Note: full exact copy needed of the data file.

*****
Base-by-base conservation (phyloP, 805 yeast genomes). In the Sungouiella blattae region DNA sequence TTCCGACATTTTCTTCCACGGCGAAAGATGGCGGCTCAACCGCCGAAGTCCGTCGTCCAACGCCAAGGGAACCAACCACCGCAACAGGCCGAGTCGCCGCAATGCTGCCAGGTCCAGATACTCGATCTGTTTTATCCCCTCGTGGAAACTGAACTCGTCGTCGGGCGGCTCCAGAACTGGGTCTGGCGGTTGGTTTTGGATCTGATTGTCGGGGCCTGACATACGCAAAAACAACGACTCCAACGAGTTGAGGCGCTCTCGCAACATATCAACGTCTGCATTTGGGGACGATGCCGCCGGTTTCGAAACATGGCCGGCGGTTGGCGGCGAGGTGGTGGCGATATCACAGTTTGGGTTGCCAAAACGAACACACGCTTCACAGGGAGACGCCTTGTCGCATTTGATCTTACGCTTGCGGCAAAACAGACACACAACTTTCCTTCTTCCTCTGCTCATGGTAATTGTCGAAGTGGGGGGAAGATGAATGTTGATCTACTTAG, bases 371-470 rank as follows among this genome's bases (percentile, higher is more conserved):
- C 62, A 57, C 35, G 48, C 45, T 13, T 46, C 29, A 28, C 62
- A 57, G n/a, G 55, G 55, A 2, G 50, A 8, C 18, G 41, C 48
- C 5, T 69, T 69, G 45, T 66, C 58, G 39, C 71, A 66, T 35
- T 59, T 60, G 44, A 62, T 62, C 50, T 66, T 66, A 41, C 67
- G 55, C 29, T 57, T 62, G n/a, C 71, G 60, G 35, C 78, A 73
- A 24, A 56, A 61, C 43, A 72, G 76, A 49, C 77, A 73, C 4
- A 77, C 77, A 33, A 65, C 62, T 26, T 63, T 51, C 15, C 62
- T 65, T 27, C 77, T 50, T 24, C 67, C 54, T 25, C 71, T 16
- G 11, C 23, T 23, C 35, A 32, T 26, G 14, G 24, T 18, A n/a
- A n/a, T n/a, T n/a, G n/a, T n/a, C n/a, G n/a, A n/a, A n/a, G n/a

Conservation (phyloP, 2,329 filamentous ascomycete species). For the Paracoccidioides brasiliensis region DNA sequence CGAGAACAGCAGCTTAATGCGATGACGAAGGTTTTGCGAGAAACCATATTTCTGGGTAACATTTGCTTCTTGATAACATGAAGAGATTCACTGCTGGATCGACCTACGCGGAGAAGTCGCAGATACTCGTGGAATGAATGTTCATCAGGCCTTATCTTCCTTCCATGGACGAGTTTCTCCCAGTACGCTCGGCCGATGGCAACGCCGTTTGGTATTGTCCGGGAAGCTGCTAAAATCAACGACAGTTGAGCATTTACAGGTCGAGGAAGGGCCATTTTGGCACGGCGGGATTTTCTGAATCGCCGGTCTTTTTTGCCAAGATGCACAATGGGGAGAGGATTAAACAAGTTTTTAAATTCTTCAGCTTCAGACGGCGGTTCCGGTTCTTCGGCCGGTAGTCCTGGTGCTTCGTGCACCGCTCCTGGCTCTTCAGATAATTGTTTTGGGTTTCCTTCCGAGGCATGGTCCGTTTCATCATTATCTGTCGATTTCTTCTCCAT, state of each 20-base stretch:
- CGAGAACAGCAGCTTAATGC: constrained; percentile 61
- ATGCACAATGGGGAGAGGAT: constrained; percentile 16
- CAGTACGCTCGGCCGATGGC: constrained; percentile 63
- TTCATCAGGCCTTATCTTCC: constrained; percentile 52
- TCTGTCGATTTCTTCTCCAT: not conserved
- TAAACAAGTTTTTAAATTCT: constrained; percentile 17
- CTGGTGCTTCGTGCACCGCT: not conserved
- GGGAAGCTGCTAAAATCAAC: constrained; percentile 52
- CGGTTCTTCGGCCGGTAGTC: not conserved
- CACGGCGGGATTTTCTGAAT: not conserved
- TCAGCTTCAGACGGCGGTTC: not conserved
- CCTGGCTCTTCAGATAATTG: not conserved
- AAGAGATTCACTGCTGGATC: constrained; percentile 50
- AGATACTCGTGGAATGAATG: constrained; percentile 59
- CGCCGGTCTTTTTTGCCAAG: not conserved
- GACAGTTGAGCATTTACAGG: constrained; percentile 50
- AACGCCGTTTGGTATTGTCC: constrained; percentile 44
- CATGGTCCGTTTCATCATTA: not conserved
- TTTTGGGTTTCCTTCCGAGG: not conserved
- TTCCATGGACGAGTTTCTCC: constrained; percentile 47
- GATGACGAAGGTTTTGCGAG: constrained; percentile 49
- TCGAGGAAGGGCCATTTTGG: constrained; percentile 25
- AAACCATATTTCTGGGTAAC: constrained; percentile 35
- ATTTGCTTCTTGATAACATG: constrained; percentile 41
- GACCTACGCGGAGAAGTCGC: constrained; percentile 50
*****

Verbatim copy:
Base-by-base conservation (phyloP, 805 yeast genomes). In the Sungouiella blattae region DNA sequence TTCCGACATTTTCTTCCACGGCGAAAGATGGCGGCTCAACCGCCGAAGTCCGTCGTCCAACGCCAAGGGAACCAACCACCGCAACAGGCCGAGTCGCCGCAATGCTGCCAGGTCCAGATACTCGATCTGTTTTATCCCCTCGTGGAAACTGAACTCGTCGTCGGGCGGCTCCAGAACTGGGTCTGGCGGTTGGTTTTGGATCTGATTGTCGGGGCCTGACATACGCAAAAACAACGACTCCAACGAGTTGAGGCGCTCTCGCAACATATCAACGTCTGCATTTGGGGACGATGCCGCCGGTTTCGAAACATGGCCGGCGGTTGGCGGCGAGGTGGTGGCGATATCACAGTTTGGGTTGCCAAAACGAACACACGCTTCACAGGGAGACGCCTTGTCGCATTTGATCTTACGCTTGCGGCAAAACAGACACACAACTTTCCTTCTTCCTCTGCTCATGGTAATTGTCGAAGTGGGGGGAAGATGAATGTTGATCTACTTAG, bases 371-470 rank as follows among this genome's bases (percentile, higher is more conserved):
- C 62, A 57, C 35, G 48, C 45, T 13, T 46, C 29, A 28, C 62
- A 57, G n/a, G 55, G 55, A 2, G 50, A 8, C 18, G 41, C 48
- C 5, T 69, T 69, G 45, T 66, C 58, G 39, C 71, A 66, T 35
- T 59, T 60, G 44, A 62, T 62, C 50, T 66, T 66, A 41, C 67
- G 55, C 29, T 57, T 62, G n/a, C 71, G 60, G 35, C 78, A 73
- A 24, A 56, A 61, C 43, A 72, G 76, A 49, C 77, A 73, C 4
- A 77, C 77, A 33, A 65, C 62, T 26, T 63, T 51, C 15, C 62
- T 65, T 27, C 77, T 50, T 24, C 67, C 54, T 25, C 71, T 16
- G 11, C 23, T 23, C 35, A 32, T 26, G 14, G 24, T 18, A n/a
- A n/a, T n/a, T n/a, G n/a, T n/a, C n/a, G n/a, A n/a, A n/a, G n/a

Conservation (phyloP, 2,329 filamentous ascomycete species). For the Paracoccidioides brasiliensis region DNA sequence CGAGAACAGCAGCTTAATGCGATGACGAAGGTTTTGCGAGAAACCATATTTCTGGGTAACATTTGCTTCTTGATAACATGAAGAGATTCACTGCTGGATCGACCTACGCGGAGAAGTCGCAGATACTCGTGGAATGAATGTTCATCAGGCCTTATCTTCCTTCCATGGACGAGTTTCTCCCAGTACGCTCGGCCGATGGCAACGCCGTTTGGTATTGTCCGGGAAGCTGCTAAAATCAACGACAGTTGAGCATTTACAGGTCGAGGAAGGGCCATTTTGGCACGGCGGGATTTTCTGAATCGCCGGTCTTTTTTGCCAAGATGCACAATGGGGAGAGGATTAAACAAGTTTTTAAATTCTTCAGCTTCAGACGGCGGTTCCGGTTCTTCGGCCGGTAGTCCTGGTGCTTCGTGCACCGCTCCTGGCTCTTCAGATAATTGTTTTGGGTTTCCTTCCGAGGCATGGTCCGTTTCATCATTATCTGTCGATTTCTTCTCCAT, state of each 20-base stretch:
- CGAGAACAGCAGCTTAATGC: constrained; percentile 61
- ATGCACAATGGGGAGAGGAT: constrained; percentile 16
- CAGTACGCTCGGCCGATGGC: constrained; percentile 63
- TTCATCAGGCCTTATCTTCC: constrained; percentile 52
- TCTGTCGATTTCTTCTCCAT: not conserved
- TAAACAAGTTTTTAAATTCT: constrained; percentile 17
- CTGGTGCTTCGTGCACCGCT: not conserved
- GGGAAGCTGCTAAAATCAAC: constrained; percentile 52
- CGGTTCTTCGGCCGGTAGTC: not conserved
- CACGGCGGGATTTTCTGAAT: not conserved
- TCAGCTTCAGACGGCGGTTC: not conserved
- CCTGGCTCTTCAGATAATTG: not conserved
- AAGAGATTCACTGCTGGATC: constrained; percentile 50
- AGATACTCGTGGAATGAATG: constrained; percentile 59
- CGCCGGTCTTTTTTGCCAAG: not conserved
- GACAGTTGAGCATTTACAGG: constrained; percentile 50
- AACGCCGTTTGGTATTGTCC: constrained; percentile 44
- CATGGTCCGTTTCATCATTA: not conserved
- TTTTGGGTTTCCTTCCGAGG: not conserved
- TTCCATGGACGAGTTTCTCC: constrained; percentile 47
- GATGACGAAGGTTTTGCGAG: constrained; percentile 49
- TCGAGGAAGGGCCATTTTGG: constrained; percentile 25
- AAACCATATTTCTGGGTAAC: constrained; percentile 35
- ATTTGCTTCTTGATAACATG: constrained; percentile 41
- GACCTACGCGGAGAAGTCGC: constrained; percentile 50